10. Ali, S.; Ali, U.; Qamar, A.; Zafar, I.; Yaqoob, M.; Ain, Q.; Rashid, S.; Sharma, R.; Nafidi, H.-A.; Bin Jardan, Y.A.; et al. Predicting the effects of rare genetic variants on oncogenic signaling pathways: A computational analysis of HRAS protein function. Front. Chem. 2023, 11, 1173624. [Google Scholar] [CrossRef]
  11. Ali, S.; Noreen, A.; Qamar, A.; Zafar, I.; Ain, Q.; Nafidi, H.-A.; Bin Jardan, Y.A.; Bourhia, M.; Rashid, S.; Sharma, R. Amomum subulatum: A treasure trove of anticancer compounds targeting TP53 protein using in vitro and in silico techniques. Front. Chem. 2023, 11, 1174363. [Google Scholar] [CrossRef]
  12. Verma, T.; Aggarwal, A.; Dey, P.; Chauhan, A.K.; Rashid, S.; Chen, K.-T.; Sharma, R. Medicinal and therapeutic properties of garlic, garlic essential oil, and garlic-based snack food: An updated review. Front. Nutr. 2023, 10, 1120377. [Google Scholar] [CrossRef]
  13. Rohit, S.; Natália, M.; Ashun, C.; Neha, G.; Vineet, S.; Kamil, K.; Eugenie, N.; Hardeep Singh, T.; Anupam, B.; Anand, C.; et al. Adjunct use of honey in diabetes mellitus: A consensus or conundrum? Trends Food Sci. Techol. 2020, 106, 254–274. [Google Scholar]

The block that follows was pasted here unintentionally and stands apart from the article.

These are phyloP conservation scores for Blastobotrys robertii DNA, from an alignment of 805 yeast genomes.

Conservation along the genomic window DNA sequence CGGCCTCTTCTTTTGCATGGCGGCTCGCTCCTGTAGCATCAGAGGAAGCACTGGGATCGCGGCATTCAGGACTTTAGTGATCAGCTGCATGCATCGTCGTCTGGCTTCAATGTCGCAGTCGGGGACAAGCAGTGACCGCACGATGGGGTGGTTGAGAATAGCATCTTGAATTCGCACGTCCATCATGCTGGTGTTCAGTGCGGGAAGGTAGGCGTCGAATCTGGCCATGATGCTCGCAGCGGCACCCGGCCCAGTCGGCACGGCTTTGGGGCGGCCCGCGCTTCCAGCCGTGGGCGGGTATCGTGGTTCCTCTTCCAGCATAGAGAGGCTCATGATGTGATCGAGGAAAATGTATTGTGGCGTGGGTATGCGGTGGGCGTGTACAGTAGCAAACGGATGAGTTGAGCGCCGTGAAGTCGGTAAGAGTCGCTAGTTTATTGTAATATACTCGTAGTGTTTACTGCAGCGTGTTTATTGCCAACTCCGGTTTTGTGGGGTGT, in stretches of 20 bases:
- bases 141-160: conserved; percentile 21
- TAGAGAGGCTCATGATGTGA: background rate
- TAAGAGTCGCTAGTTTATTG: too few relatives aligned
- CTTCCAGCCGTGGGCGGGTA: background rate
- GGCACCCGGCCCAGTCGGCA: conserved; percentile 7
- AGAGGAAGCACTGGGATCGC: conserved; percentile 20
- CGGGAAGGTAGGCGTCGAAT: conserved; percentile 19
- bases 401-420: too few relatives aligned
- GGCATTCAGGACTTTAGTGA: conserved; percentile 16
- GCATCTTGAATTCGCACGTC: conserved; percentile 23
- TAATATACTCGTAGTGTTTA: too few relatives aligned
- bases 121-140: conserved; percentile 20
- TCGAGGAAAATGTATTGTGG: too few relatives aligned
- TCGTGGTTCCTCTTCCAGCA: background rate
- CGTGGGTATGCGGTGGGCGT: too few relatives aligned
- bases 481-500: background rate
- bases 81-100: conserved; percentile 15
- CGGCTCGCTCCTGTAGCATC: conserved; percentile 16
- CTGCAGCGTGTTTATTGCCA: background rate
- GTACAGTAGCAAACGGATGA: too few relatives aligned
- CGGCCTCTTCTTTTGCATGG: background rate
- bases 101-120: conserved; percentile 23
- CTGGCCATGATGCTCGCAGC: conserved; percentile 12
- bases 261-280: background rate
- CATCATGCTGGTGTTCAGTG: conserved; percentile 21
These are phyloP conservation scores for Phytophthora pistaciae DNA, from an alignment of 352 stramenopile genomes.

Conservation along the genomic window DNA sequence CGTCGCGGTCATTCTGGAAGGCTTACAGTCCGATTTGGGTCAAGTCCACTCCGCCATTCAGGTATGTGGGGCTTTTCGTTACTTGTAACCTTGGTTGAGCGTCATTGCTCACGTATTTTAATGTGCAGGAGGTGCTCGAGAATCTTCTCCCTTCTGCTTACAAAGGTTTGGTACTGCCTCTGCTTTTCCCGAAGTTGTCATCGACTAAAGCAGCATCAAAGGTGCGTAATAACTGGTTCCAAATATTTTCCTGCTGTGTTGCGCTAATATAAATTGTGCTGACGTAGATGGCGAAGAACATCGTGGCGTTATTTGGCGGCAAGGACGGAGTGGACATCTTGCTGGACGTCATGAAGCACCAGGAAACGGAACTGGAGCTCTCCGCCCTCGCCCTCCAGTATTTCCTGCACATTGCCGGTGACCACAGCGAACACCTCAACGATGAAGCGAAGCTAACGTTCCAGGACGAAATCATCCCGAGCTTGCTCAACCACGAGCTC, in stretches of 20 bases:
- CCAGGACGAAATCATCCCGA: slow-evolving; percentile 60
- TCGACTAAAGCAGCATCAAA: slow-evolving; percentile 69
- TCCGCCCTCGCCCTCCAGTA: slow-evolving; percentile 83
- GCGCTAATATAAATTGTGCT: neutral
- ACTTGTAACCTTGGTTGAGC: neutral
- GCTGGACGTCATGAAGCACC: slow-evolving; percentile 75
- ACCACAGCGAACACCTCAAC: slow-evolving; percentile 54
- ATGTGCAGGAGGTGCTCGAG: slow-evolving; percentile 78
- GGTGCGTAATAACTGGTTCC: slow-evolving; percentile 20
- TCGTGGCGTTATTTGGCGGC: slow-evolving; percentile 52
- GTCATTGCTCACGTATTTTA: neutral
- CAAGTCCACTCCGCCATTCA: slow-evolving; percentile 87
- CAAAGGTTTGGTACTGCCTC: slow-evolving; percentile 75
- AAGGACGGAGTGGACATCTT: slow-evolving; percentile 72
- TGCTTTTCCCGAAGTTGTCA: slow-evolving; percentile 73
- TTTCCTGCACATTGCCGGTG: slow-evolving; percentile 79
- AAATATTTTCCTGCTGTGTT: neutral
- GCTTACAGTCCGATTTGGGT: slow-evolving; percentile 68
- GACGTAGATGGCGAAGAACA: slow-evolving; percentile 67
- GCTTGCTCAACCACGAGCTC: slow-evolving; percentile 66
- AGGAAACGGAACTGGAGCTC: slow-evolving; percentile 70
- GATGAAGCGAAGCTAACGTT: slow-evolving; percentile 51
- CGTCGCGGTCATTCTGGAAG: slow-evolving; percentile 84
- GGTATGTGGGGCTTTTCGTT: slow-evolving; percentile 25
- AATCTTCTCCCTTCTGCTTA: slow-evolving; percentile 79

14. Ruchi, S.; Rajeev, K.S.; Subhadip, B.; Baivab, S.; Bairong, S.; Rohit, S. Role of Shankhpushpi (Convolvulus pluricaulis) in neurological disorders: An umbrella review covering evidence from ethnopharmacology to clinical studies. Neurosci. Biobeh. Rev. 2022, 140, 104795. [Google Scholar]
  15. Pourcel, L.; Routaboul, J.M.; Cheynier, V.; Lepiniec, L.; Debeaujon, I. Flavonoid oxidation in plants: From biochemical properties to physiological functions. Trends Plant Sci. 2007, 12, 29–36. [Google Scholar] [CrossRef]
  16. Dharambir, K.; Vivek Kumar, G.; Hardeep Singh, T.; Mukerrem Betul, Y.; Katrin, S.; Anil Kumar, S.; Manoj, K.; Vaishali, A.; Sardul Singh, S. Fisetin and Quercetin: Promising Flavonoids with Chemopreventive Potential. Biomolecules 2019, 9, 174. [Google Scholar]